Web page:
Exploring eHealth Implementation: Understanding Factors Affecting Engagement and Enrolment in Consumer Digital Health

Student thesis: Doctoral ThesisDoctor of Philosophy


At the dawn of the 21st century, ageing populations combined with rising numbers of people with chronic conditions are placing burdens on patients, carers, professionals, and health systems worldwide. Digital health interventions (DHIs) such as mobile, online, wearable and sensor technologies are being used to promote healthy lifestyles and encourage self-management of disease in an effort to address some of these global health challenges. However, these kinds of electronic tools can be difficult to implement. Engaging patients, the public and health professionals in digital health and getting them signed up to these technologies can be challenging in real-world settings.

The primary aim of this thesis is to examine the barriers and facilitators affecting engagement and enrolment in consumer digital health interventions. It examines these complex processes from the perspective of three key stakeholder groups: 1) patients and the public; 2) health professionals; and 3) those implementing the technologies. The secondary aim is to identify the strategies used to engage and enrol individuals in consumer DHIs.

An exploratory, multi-method qualitative study design was adopted. This included a qualitative systematic review and collection and analysis of primary and secondary qualitative data, gathered as part of a large (£37 million) digital health innovation programme called Delivering Assisted Living Lifestyles at Scale (dallas). The dallas programme deployed a wide range of digital health products and services in the United Kingdom ranging from telehealth and telecare systems through to mobile health applications, personal electronic medical records, and online health and wellbeing portals. These were deployed among patients with chronic illness and healthy people providing an ideal opportunity to study engagement and enrolment in DHIs. The systematic review explored the experiences of patients and the public when engaging with or signing up to DHIs. Primary data collection during the dallas programme consisted of fourteen interviews and five focus groups with patients, carers, clinicians, and those implementing the various technologies. Secondary analysis was undertaken of forty-seven baseline, midpoint, and endpoint interviews with stakeholders implementing the DHIs during the dallas programme. All analyses followed the framework approach to identify key themes and subthemes. This was underpinned by Normalization Process Theory (NPT) to synthesise the findings and develop a conceptual model of digital health engagement and enrolment.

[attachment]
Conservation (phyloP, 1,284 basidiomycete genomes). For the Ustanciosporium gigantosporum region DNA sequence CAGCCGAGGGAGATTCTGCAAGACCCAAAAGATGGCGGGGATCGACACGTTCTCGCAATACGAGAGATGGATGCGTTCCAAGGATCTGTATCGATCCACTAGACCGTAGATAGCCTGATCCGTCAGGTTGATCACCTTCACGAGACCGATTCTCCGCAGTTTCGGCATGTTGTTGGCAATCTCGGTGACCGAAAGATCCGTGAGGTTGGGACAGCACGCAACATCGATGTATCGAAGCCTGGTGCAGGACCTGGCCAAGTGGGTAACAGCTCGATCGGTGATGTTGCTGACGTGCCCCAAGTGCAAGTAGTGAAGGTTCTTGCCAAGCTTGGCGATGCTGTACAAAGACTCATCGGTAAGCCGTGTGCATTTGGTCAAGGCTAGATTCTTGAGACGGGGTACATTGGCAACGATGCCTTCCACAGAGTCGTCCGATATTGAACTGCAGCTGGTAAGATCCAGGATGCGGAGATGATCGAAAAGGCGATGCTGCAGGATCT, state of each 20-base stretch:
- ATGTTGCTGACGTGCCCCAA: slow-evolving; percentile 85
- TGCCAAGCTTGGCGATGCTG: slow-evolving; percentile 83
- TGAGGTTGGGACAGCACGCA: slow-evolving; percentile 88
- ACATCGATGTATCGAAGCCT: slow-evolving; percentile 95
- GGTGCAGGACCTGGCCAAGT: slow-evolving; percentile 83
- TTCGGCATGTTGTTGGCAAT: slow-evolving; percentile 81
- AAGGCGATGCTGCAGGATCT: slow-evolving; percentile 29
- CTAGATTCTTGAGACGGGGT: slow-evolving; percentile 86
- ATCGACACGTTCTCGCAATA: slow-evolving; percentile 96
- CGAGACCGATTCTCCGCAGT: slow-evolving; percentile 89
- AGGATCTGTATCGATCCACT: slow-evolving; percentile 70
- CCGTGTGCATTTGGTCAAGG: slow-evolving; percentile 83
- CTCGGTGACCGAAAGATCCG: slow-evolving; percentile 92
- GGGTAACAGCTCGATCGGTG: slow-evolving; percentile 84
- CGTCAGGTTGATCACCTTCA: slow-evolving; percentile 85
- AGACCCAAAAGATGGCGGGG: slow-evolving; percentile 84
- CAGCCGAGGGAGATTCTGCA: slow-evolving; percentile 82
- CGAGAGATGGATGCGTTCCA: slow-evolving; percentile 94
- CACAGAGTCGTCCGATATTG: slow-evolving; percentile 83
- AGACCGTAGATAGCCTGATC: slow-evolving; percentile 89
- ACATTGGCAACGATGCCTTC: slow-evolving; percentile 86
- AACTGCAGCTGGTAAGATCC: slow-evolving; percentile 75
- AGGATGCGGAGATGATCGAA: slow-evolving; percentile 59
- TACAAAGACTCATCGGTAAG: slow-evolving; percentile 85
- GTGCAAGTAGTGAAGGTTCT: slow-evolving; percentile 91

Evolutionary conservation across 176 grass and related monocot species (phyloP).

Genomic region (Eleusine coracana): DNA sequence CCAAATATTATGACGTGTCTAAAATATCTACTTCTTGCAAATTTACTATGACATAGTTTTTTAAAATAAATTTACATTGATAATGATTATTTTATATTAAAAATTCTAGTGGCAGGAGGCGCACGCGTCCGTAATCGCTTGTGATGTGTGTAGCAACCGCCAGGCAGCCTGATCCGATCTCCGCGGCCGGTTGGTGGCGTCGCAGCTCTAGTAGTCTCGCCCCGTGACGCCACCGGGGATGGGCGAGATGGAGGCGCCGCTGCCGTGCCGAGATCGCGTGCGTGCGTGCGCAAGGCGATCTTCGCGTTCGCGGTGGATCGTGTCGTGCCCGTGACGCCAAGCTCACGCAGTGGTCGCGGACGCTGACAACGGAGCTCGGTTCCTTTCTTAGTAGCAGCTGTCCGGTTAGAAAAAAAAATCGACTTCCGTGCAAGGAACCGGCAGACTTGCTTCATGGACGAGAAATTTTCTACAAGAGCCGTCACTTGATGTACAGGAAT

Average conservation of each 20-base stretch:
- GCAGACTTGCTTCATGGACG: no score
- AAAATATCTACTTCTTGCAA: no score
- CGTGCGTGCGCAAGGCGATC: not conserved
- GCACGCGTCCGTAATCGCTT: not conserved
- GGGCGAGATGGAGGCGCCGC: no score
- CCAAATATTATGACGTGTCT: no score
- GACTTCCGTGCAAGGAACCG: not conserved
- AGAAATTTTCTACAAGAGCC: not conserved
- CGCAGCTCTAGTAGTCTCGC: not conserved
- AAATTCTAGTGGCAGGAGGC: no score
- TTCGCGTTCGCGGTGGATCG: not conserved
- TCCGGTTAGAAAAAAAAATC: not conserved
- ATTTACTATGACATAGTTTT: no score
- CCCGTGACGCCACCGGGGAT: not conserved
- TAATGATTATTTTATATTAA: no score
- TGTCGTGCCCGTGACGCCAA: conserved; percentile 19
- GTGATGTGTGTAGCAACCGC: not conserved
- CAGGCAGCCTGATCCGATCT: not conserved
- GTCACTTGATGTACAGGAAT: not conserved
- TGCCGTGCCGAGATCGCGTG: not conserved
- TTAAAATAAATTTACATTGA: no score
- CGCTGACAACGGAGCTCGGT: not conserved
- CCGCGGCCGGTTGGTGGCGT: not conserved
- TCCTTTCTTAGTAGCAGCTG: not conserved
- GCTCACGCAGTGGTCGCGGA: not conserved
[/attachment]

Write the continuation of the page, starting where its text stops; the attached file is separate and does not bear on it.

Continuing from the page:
A wide range of factors affected engagement and enrolment in DHIs for the three stakeholder groups. Where patients or the public were concerned, four themes emerged from the systematic review. These were; 1) personal agency and motivation, 2) personal lifestyle and values, 3) engagement and enrolment approach, and 4) quality of the DHI. A preliminary Digital Health Engagement Model (DIEGO) was developed along with an initial catalogue of engagement and enrolment strategies. The results of the dallas programme expanded on the barriers and facilitators influencing patient and public engagement and enrolment in digital health. The main themes that arose were; 1) personal perceptions and agency, 2) personal lifestyle and values, 3) digital accessibility, 4) implementation strategy, and 5) quality of the DHI. For health professionals, three overarching themes came to light; health professional role, health service organisation and culture, and digital infrastructure. Those implementing digital health products and services were slightly different as two main themes, each of which has several subthemes, appeared to affect engagement and enrolment in DHIs. These were organisation of engagement and enrolment, and implementation strategy. Hence, the conceptual model highlighting key issues affecting patient and public engagement and enrolling in DHIs was refined and developed further based on the findings from the dallas programme. In addition, the initial catalogue of engagement and enrolment strategies was extended.

This thesis provides new insights into the digital health implementation process, in particular the early phases of engagement and enrolment. A preliminary conceptual framework of digital health engagement and enrolment, the DIEGO model, was developed which summarises key issues that need to be considered during the earliest stages of implementing digital health products and services. This new framework could help researchers, clinicians, businesses, and policy makers appreciate the dynamics of deploying digital interventions in healthcare. This work suggests that educating patients, the public, and health professionals about the benefits, risks, and limitations of health technology is needed, while supporting research that describes engagement and enrolment strategies for consumer digital health and examines their effectiveness. Implementation teams could benefit from building strategic partnerships with marketing specialists and third sector agencies, and having clear business plans and budgets to enhance the reach and impact of engagement and enrolment in digital health. A positive digital health culture also needs to be cultivated in the health service, with leaders that champion the appropriate use of technology. National policies and funding that supports health informatics education, digital literacy for citizens, and digital infrastructure may also be necessary to enable people to sign up for DHIs. These recommendations may help support implementation and improve uptake to digital health products and services in the future.
Date of Award2020
Original languageEnglish
Awarding Institution
  • University of Glasgow

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